It’s fair to assume that sparse playing time at a lower level of Division I basketball does not consequently lead to a role at Kansas, so that could knock several players off the list, including the Lawrence native Clarke (who after showing some early promise at Navy has played just three minutes since the start of the calendar year 2023), Doby (16 total minutes as a freshman at Denver) and Wilborn (a similar story to Clarke, except over three years between Maine and Wyoming).

That leaves a trio of prospects.

Kierscht is an interesting one, as she is coming off a torn ACL suffered in November of last year (as she wrote on X). But prior to that she was excellent as a freshman for Presbyterian. A former all-time leading scorer at Salina Central High School, she averaged 10.5 points over the final 20 games of her first season in college. Much of that production came from beyond the 3-point line, where she was 65-for-171 on the year, meaning she shot 38% at a high volume (she actually was worse, 22-for-64 or 34%, on 2-point shots).

In some sense she would be a poor fit for KU’s current backcourt — at times the Jayhawks were already at a size disadvantage against top teams, and adding 5-foot-6 Kiersch to players like the 5-foot-7 Copeland and Mayberry would not help in that respect. But she would provide additional shooting (along with Harshaw) to a backcourt sorely in need of it after losing Holly Kersgieter to graduation. And by the way, Presbyterian, while a mid-major, made the NCAA Tournament.

Love has a significant asset on her side: four years of power-conference experience, including most recently at a nationally prominent program in Louisville. Her best season came in the middle of her career at Georgia Tech; as a sophomore in the 2021-22 campaign, she started 31 of 32 games and was third on the team in scoring with 10.5 points per game while adding 4.8 rebounds. But after a poor start to her junior season she transferred to Louisville midway through the year.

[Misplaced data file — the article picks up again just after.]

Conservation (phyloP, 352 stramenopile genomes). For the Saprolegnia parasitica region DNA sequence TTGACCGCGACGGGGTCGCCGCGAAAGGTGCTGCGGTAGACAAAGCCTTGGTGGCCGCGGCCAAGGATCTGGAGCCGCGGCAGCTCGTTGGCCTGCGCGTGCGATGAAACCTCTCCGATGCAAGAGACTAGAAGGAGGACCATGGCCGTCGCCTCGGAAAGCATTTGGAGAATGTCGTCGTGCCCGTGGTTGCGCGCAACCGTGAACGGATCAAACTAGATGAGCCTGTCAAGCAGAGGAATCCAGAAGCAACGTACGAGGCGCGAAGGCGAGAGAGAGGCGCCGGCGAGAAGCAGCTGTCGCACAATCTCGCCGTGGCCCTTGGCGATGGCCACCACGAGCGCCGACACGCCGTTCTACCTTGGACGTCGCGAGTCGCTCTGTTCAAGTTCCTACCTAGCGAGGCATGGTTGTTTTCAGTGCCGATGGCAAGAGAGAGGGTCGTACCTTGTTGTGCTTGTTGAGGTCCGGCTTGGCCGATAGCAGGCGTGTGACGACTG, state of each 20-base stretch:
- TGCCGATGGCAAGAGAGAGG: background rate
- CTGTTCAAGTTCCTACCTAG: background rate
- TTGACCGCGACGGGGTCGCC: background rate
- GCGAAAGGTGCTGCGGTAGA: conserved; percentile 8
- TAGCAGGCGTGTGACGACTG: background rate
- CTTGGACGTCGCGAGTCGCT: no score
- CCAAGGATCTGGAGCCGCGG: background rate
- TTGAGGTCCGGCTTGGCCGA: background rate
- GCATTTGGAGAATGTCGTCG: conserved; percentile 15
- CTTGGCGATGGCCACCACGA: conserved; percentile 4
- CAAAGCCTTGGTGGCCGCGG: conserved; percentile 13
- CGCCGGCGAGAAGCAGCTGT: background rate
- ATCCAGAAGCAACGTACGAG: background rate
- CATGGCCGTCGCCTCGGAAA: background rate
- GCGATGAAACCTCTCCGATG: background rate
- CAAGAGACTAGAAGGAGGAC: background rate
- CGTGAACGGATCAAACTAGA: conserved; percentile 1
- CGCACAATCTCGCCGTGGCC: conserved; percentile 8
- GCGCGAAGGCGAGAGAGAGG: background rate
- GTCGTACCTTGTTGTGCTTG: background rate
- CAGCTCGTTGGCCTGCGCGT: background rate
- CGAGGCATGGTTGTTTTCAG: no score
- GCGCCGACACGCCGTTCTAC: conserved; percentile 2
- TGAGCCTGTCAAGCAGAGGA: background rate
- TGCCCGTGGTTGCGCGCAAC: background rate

Love flashed early in the year with 16 points on 4-for-5 shooting in 21 minutes in her second game of the season against DePaul. She continued to get a solid chunk of playing time off the bench for much of the season but didn’t get very involved on offense and finished the year averaging 3.8 points, 2.7 rebounds and about one assist and one steal per game.

She could certainly slot in well as a complementary piece and help bolster the Jayhawks’ rebounding; she also has prior ties to the team as she and Copeland both attended Olathe North High School.

Finally, there’s Miller, who has played exclusively for teams called the Bluejays between Cimarron and Creighton. Miller filled a similar role to Harshaw at Creighton as one of the final players off the bench, albeit while shooting fewer 3s and more free throws than Harshaw, and averaged 2.3 points per game. Head coach Jim Flanery considered her a “hybrid” player who could both play in the post and “face up to pass or score and can shoot the three as well,” per a press release when the Bluejays signed her.

What probably makes her a less feasible acquisition, at least based on the premise of local recruiting, is that KU certainly would have less of a proximity advantage with her. Cimarron is located in the southwestern portion of the state, about five hours from Allen Fieldhouse; KU is really not that much closer than Creighton was.

The unfortunate reality of this group of Kansans is that it does not include anyone to fill what stands out as KU’s greatest remaining need, which is a center. Guards with size would be useful too, but ideally to play alongside a rim protector and inside scorer (especially when those guards are best suited to play as 3-point shooters).

The Jayhawks are unlikely to find another Taiyanna Jackson-caliber player by scavenging in the portal, but with Eltayeb coming off an Achilles injury and Papadopoulou a minimal threat on offense, they need to seek a reliable and experienced option at the position. They just may have to go outside their home state to do so.

This story has been updated to clarify that KU can offer two more scholarships if it wishes to have the same number of scholarship players as last season (13). The maximum for NCAA women’s basketball is 15.